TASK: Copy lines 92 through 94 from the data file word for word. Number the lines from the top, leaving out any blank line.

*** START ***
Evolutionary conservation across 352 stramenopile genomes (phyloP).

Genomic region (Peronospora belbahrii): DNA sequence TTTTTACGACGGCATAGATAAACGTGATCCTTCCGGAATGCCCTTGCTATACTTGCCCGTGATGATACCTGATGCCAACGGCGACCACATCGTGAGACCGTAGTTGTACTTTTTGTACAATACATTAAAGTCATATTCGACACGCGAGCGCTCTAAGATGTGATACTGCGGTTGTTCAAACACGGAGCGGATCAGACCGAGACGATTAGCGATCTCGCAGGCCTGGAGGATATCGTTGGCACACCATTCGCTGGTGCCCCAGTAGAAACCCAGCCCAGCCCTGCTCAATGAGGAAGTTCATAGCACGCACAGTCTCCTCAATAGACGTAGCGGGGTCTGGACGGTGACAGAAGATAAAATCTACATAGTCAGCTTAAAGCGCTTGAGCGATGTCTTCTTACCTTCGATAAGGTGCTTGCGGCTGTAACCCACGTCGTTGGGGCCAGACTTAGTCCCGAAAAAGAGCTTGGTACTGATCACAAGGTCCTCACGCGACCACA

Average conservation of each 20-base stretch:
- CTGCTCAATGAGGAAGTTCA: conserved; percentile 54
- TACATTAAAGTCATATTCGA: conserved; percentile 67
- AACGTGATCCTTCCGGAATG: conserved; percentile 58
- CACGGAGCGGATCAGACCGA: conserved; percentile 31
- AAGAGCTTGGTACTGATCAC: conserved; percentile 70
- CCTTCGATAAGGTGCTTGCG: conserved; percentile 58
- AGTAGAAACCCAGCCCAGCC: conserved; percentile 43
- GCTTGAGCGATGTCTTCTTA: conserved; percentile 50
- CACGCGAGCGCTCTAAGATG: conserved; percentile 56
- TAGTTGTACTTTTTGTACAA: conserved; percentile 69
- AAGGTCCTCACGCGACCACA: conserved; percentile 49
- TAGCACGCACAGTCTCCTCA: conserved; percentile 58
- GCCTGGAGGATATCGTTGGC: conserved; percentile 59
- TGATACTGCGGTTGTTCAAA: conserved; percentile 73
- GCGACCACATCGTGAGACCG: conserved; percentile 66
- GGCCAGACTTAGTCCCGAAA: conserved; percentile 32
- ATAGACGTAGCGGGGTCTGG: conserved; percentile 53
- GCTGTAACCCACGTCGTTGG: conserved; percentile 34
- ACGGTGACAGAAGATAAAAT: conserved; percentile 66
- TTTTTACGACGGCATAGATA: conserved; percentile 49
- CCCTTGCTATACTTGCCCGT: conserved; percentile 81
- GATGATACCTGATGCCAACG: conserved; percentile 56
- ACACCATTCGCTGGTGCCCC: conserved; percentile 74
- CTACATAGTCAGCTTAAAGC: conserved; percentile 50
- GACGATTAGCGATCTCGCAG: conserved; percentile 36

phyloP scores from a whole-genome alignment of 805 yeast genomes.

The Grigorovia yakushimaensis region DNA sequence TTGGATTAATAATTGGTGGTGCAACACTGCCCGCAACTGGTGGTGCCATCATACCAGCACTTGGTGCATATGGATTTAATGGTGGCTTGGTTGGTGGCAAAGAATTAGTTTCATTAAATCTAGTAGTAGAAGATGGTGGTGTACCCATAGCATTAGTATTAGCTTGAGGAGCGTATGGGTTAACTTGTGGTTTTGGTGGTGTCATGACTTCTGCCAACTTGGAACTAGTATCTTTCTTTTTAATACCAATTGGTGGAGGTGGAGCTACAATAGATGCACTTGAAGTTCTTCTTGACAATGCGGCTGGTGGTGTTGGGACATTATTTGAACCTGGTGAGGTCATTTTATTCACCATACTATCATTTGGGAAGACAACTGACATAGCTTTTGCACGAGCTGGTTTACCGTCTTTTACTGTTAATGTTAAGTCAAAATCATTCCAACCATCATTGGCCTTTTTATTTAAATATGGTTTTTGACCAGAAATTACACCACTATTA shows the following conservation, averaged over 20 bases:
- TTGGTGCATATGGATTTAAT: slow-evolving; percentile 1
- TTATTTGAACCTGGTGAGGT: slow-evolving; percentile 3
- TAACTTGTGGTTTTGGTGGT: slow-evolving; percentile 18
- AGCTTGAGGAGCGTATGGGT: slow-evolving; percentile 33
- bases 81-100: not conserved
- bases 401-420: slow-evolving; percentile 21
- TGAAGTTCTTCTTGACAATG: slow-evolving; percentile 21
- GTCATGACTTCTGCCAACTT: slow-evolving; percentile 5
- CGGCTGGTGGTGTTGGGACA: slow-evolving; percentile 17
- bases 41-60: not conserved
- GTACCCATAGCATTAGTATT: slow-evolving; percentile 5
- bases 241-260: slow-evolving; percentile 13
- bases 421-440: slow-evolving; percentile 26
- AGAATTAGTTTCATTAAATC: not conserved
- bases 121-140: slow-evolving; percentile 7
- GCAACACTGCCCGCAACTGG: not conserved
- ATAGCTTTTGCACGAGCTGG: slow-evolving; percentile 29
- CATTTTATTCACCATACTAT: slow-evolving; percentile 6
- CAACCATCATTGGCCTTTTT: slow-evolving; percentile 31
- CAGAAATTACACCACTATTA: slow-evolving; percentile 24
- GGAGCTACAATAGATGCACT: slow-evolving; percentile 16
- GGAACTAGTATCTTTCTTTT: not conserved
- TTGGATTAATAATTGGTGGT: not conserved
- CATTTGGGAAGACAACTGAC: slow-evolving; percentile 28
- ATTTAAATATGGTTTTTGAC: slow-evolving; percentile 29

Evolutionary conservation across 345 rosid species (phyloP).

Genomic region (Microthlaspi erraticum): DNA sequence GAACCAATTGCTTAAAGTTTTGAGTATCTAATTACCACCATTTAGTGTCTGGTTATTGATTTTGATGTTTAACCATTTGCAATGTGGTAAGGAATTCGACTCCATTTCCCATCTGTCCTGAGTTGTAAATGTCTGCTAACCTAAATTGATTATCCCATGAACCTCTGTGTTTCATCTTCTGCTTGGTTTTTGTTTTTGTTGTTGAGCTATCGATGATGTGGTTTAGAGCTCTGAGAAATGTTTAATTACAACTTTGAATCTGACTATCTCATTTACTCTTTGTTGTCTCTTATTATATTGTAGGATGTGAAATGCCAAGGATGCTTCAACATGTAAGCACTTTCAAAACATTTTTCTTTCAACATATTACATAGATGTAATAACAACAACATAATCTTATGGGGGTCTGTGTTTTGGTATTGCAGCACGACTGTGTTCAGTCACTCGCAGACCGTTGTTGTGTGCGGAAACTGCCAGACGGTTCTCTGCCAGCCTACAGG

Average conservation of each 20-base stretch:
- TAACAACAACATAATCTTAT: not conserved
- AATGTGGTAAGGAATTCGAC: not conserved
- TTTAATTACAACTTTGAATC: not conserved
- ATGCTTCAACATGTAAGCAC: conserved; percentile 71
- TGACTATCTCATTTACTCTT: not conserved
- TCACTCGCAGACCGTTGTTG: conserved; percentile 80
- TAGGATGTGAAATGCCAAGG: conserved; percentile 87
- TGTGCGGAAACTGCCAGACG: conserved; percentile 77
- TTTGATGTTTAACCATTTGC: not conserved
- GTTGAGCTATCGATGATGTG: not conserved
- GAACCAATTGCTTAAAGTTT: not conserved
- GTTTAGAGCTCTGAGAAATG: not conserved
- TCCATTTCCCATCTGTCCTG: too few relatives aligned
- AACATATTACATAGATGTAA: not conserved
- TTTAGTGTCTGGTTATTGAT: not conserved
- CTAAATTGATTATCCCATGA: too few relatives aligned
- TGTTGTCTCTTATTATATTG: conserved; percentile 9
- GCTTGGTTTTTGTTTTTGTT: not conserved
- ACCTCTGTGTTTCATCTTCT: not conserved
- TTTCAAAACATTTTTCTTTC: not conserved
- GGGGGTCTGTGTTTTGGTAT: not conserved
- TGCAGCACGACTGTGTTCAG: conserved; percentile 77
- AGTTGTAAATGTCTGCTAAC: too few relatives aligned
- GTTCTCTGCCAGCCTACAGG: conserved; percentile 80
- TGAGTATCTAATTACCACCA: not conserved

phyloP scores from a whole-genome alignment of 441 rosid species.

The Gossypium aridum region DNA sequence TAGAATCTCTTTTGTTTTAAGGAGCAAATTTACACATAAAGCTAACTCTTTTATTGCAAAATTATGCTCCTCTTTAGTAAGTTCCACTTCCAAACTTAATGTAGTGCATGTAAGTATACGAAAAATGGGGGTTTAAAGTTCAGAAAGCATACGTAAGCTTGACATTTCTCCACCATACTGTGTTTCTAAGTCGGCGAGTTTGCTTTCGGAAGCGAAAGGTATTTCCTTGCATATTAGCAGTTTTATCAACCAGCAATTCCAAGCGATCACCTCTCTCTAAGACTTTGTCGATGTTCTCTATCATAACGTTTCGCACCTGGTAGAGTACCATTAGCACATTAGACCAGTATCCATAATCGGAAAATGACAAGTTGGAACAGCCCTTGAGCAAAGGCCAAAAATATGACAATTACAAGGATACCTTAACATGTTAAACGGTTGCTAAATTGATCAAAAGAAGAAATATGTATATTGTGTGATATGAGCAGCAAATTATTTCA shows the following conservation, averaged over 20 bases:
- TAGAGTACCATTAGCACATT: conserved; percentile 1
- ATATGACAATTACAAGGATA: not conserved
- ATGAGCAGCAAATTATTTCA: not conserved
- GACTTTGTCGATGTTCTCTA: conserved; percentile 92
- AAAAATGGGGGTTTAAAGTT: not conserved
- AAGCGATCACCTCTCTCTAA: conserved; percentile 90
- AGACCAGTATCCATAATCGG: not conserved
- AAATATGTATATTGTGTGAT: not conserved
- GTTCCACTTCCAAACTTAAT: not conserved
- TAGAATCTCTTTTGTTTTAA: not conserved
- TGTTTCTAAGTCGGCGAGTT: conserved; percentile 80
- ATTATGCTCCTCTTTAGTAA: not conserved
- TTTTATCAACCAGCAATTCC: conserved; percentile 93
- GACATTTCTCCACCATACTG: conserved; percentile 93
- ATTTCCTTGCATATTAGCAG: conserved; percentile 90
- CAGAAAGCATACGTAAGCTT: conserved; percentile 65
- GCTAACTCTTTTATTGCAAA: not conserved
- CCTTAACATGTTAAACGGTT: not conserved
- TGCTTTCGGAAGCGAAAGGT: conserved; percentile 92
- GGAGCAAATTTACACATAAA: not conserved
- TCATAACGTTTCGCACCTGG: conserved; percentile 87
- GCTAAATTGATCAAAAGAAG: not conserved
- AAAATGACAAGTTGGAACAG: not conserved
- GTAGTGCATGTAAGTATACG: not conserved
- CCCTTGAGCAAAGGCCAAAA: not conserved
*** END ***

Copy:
- AGACCAGTATCCATAATCGG: not conserved
- AAATATGTATATTGTGTGAT: not conserved
- GTTCCACTTCCAAACTTAAT: not conserved